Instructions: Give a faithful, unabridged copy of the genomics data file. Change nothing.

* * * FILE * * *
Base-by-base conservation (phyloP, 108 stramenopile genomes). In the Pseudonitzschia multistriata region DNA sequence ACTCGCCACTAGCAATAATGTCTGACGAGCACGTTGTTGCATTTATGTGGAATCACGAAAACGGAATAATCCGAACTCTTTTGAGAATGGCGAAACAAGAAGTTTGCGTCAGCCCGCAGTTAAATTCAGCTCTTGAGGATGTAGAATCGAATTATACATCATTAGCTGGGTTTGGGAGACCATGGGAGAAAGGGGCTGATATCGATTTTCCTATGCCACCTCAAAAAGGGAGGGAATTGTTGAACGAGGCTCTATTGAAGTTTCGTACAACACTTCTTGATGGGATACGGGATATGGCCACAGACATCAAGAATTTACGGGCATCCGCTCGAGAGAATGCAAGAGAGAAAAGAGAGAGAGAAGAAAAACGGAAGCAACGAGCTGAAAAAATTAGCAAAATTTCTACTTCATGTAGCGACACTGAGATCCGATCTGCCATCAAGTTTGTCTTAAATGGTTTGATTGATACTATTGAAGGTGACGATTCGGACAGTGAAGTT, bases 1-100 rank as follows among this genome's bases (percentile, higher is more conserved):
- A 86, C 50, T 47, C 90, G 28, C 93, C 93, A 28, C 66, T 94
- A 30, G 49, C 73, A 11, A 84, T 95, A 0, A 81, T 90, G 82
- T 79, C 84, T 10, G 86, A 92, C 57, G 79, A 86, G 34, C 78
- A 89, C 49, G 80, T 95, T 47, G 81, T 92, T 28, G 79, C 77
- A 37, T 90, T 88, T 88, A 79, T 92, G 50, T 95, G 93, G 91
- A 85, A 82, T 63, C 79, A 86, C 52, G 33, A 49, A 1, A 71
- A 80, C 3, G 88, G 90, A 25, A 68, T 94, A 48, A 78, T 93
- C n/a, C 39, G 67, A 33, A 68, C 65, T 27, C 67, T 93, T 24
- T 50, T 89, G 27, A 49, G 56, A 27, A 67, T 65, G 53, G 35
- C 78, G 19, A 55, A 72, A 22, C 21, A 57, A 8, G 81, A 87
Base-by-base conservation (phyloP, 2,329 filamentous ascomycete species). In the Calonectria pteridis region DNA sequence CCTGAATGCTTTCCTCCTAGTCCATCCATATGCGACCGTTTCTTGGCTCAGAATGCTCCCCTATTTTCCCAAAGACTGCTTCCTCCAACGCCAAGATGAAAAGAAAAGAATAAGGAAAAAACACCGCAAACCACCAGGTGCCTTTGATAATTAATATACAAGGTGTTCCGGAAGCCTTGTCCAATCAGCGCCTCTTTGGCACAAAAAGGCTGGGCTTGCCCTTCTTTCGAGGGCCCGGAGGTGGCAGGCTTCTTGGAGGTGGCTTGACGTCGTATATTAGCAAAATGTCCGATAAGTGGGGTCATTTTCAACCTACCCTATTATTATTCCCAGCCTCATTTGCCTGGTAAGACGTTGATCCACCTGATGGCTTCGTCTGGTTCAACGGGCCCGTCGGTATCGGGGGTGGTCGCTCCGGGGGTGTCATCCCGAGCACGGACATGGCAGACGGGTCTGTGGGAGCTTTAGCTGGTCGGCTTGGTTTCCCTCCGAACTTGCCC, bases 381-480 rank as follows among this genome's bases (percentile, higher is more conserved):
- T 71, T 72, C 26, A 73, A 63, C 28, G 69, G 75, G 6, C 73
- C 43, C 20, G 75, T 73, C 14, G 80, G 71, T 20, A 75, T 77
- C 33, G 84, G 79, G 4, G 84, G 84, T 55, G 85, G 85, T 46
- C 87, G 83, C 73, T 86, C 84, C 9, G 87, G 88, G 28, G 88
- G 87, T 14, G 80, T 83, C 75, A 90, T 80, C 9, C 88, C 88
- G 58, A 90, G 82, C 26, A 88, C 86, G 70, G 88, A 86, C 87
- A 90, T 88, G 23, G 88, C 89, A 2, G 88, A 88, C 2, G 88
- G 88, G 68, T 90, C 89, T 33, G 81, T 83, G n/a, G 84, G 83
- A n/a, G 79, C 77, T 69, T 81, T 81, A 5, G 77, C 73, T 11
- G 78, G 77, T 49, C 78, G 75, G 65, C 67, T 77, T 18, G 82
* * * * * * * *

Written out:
Base-by-base conservation (phyloP, 108 stramenopile genomes). In the Pseudonitzschia multistriata region DNA sequence ACTCGCCACTAGCAATAATGTCTGACGAGCACGTTGTTGCATTTATGTGGAATCACGAAAACGGAATAATCCGAACTCTTTTGAGAATGGCGAAACAAGAAGTTTGCGTCAGCCCGCAGTTAAATTCAGCTCTTGAGGATGTAGAATCGAATTATACATCATTAGCTGGGTTTGGGAGACCATGGGAGAAAGGGGCTGATATCGATTTTCCTATGCCACCTCAAAAAGGGAGGGAATTGTTGAACGAGGCTCTATTGAAGTTTCGTACAACACTTCTTGATGGGATACGGGATATGGCCACAGACATCAAGAATTTACGGGCATCCGCTCGAGAGAATGCAAGAGAGAAAAGAGAGAGAGAAGAAAAACGGAAGCAACGAGCTGAAAAAATTAGCAAAATTTCTACTTCATGTAGCGACACTGAGATCCGATCTGCCATCAAGTTTGTCTTAAATGGTTTGATTGATACTATTGAAGGTGACGATTCGGACAGTGAAGTT, bases 1-100 rank as follows among this genome's bases (percentile, higher is more conserved):
- A 86, C 50, T 47, C 90, G 28, C 93, C 93, A 28, C 66, T 94
- A 30, G 49, C 73, A 11, A 84, T 95, A 0, A 81, T 90, G 82
- T 79, C 84, T 10, G 86, A 92, C 57, G 79, A 86, G 34, C 78
- A 89, C 49, G 80, T 95, T 47, G 81, T 92, T 28, G 79, C 77
- A 37, T 90, T 88, T 88, A 79, T 92, G 50, T 95, G 93, G 91
- A 85, A 82, T 63, C 79, A 86, C 52, G 33, A 49, A 1, A 71
- A 80, C 3, G 88, G 90, A 25, A 68, T 94, A 48, A 78, T 93
- C n/a, C 39, G 67, A 33, A 68, C 65, T 27, C 67, T 93, T 24
- T 50, T 89, G 27, A 49, G 56, A 27, A 67, T 65, G 53, G 35
- C 78, G 19, A 55, A 72, A 22, C 21, A 57, A 8, G 81, A 87
Base-by-base conservation (phyloP, 2,329 filamentous ascomycete species). In the Calonectria pteridis region DNA sequence CCTGAATGCTTTCCTCCTAGTCCATCCATATGCGACCGTTTCTTGGCTCAGAATGCTCCCCTATTTTCCCAAAGACTGCTTCCTCCAACGCCAAGATGAAAAGAAAAGAATAAGGAAAAAACACCGCAAACCACCAGGTGCCTTTGATAATTAATATACAAGGTGTTCCGGAAGCCTTGTCCAATCAGCGCCTCTTTGGCACAAAAAGGCTGGGCTTGCCCTTCTTTCGAGGGCCCGGAGGTGGCAGGCTTCTTGGAGGTGGCTTGACGTCGTATATTAGCAAAATGTCCGATAAGTGGGGTCATTTTCAACCTACCCTATTATTATTCCCAGCCTCATTTGCCTGGTAAGACGTTGATCCACCTGATGGCTTCGTCTGGTTCAACGGGCCCGTCGGTATCGGGGGTGGTCGCTCCGGGGGTGTCATCCCGAGCACGGACATGGCAGACGGGTCTGTGGGAGCTTTAGCTGGTCGGCTTGGTTTCCCTCCGAACTTGCCC, bases 381-480 rank as follows among this genome's bases (percentile, higher is more conserved):
- T 71, T 72, C 26, A 73, A 63, C 28, G 69, G 75, G 6, C 73
- C 43, C 20, G 75, T 73, C 14, G 80, G 71, T 20, A 75, T 77
- C 33, G 84, G 79, G 4, G 84, G 84, T 55, G 85, G 85, T 46
- C 87, G 83, C 73, T 86, C 84, C 9, G 87, G 88, G 28, G 88
- G 87, T 14, G 80, T 83, C 75, A 90, T 80, C 9, C 88, C 88
- G 58, A 90, G 82, C 26, A 88, C 86, G 70, G 88, A 86, C 87
- A 90, T 88, G 23, G 88, C 89, A 2, G 88, A 88, C 2, G 88
- G 88, G 68, T 90, C 89, T 33, G 81, T 83, G n/a, G 84, G 83
- A n/a, G 79, C 77, T 69, T 81, T 81, A 5, G 77, C 73, T 11
- G 78, G 77, T 49, C 78, G 75, G 65, C 67, T 77, T 18, G 82